Nerve Growth Factor (NGF) ...Inducer or Suppressor of Apoptosis? Suppressor - growth and apoptosis are opposite so it suppresses apoptosis
Caspases... Inducer or Suppressor of Apoptosis? Inducer
p53 ...Inducer or Suppressor of Apoptosis? Inducer
bax...Inducer or Suppressor of Apoptosis? Inducer
EBV...Inducer or Suppressor of Apoptosis? Suppressor (ebstein barr virus)
viral hepatiis...Inducer or Suppressor of Apoptosis? Inducer
bcl-2...Inducer or Suppressor of Apoptosis? suppressor
TGF-b ...Inducer or Suppressor of Apoptosis? Inducer
Ca ions....Inducer or Suppressor of Apoptosis? Inducer
Major common pathway of apoptosis? Cysteine proteolytic caspases
Does EndoG need the caspases for activation? no it can function on its own
bax and bcl-2 have opposite effects which does which? bcl-2 suppresses appoptoss and bax induces they "fight" each other
What does ubiquitin do? marks substrates for destruction by apoptosis
Comparison of loss of cell adhesion between necrosis and apoptosis Necrosis has late loss of cell adhesion and apoptois has early loss
Are organelles damaged early or late in the process of apoptosis late (necrosis is early)
Karyohexis is associated with necrosis or apoptosis Apoptosis
Karyolysis is associated with necrosis or apoptosis Necrosis
Necrosis is damage at what cellular level Tissues (apoptosis is at the level of single cells)
Do you get scar formation with necrosis or apoptosis necrosis (apoptosis has complete absorption)
Atrophy Decrease in cell size and function
You have a patient in bed for a long period of time with a peripheral nerve injury in a leg that they aren't really using anymore who is eating poorly and not leaving their O2 mask on.... what type of cellular reaction will they have atrophy (note oxygenation is more of a peripheral blood flow thing but it helps to have a picture in your head)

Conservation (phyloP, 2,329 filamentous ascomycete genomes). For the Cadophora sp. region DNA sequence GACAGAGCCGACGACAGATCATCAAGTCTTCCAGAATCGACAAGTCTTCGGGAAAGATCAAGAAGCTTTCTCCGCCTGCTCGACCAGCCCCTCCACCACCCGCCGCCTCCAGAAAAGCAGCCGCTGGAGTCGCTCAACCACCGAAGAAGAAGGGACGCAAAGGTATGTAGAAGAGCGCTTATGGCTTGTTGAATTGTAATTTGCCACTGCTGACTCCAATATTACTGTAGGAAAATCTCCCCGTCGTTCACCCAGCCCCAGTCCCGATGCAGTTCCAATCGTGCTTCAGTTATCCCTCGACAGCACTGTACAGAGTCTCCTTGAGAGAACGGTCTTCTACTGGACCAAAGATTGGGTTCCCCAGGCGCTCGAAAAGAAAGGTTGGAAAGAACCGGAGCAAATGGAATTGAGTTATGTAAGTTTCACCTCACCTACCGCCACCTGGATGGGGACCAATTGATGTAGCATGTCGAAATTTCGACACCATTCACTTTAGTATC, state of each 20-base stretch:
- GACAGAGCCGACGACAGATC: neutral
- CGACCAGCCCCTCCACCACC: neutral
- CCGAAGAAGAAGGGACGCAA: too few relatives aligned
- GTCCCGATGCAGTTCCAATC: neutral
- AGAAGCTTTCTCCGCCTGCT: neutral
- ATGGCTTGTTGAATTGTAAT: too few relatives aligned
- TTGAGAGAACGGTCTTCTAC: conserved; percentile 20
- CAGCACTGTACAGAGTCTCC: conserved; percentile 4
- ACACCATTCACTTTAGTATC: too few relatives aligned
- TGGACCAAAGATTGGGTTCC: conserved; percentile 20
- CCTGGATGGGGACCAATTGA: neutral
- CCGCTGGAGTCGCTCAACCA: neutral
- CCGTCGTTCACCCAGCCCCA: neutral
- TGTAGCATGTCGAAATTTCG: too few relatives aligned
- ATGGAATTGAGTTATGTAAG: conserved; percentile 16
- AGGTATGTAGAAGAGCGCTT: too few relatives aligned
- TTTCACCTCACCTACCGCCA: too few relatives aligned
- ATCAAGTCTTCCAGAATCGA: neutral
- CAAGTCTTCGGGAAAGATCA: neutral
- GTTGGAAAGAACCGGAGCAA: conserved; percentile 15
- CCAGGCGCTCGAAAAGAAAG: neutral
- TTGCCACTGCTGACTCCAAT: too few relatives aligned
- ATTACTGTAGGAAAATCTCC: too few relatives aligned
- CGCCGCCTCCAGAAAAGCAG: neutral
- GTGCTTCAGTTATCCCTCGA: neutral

Main difference between hypertrophy and hyperplasia hypetrophy-increase in cell size hyperplasia-increase in the number of cells
When you have a continuous cell injury do you get hypertrophy or hyperplasia hyperplasia (think of it like increasing the padding)
Metaplasia REVERSIBLE conversion of one differentiated cel type to another from chronic irritation or inflammation
You have a nasty habit of smoking three packs of cigarettes a day so your columnar epithelium decides to become squamous epithelium to protect itself. This is an example of? metaplasia due to chronic irritaiton and inflammation
when water accumulates in the cells you get what effect on the tissue Edema
Xanthoma is a result of what accumulated substance cholesterol (Cholesterol is yellow and xantho is greek for yellow)
Hemosiderosis is the result of what accumulated substance Iron (this can be bad news for someone's liver. It can be treated by donating blood so give to your red cross just in case)
Wilsons is the result of accumulation of this substance Copper (it can cause psychosis and will leave little rusty brown rings around the corneas "Keyser Fleischer rings")
Black lung is accumulation of what substance Anthracosis
Jaundice is the accumulation of what substance Bilirubin (this is a yellow pigment normally cleared by the liver but in people who have cirrhosis like alcoholics it is not cleared leaving a yellow hue to the person's skin and eyes)
Gout is the accumulation of what substance Urate (small crystal accumulate leaving joints so painful that even a bed sheet on a big toe is excruciating)